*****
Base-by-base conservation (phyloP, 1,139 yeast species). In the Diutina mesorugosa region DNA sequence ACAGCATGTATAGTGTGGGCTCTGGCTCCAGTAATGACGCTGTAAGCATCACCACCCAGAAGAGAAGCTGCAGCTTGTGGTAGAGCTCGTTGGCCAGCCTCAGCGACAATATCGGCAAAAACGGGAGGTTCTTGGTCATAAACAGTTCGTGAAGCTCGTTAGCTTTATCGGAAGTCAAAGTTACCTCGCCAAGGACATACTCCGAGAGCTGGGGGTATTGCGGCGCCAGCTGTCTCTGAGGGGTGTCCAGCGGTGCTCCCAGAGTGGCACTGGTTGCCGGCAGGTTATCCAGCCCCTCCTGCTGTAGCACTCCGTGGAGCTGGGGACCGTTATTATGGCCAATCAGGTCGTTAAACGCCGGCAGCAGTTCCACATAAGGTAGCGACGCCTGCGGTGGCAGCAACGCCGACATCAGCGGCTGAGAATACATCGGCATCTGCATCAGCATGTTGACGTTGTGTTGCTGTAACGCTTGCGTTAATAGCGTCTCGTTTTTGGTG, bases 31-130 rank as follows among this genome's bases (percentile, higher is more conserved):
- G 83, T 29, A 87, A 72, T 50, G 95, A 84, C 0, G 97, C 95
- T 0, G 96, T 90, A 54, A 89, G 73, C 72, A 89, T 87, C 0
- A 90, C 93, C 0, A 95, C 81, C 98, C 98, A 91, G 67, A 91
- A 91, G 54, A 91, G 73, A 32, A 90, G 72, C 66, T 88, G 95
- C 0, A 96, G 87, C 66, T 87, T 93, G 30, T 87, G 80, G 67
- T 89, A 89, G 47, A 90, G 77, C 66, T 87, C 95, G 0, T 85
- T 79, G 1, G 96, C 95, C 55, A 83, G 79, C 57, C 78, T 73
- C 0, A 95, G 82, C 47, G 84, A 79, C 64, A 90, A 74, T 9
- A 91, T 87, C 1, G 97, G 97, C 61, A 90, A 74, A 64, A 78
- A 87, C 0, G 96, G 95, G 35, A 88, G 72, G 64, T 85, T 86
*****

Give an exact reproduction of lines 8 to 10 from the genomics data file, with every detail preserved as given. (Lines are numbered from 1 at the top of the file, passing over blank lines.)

- T 79, G 1, G 96, C 95, C 55, A 83, G 79, C 57, C 78, T 73
- C 0, A 95, G 82, C 47, G 84, A 79, C 64, A 90, A 74, T 9
- A 91, T 87, C 1, G 97, G 97, C 61, A 90, A 74, A 64, A 78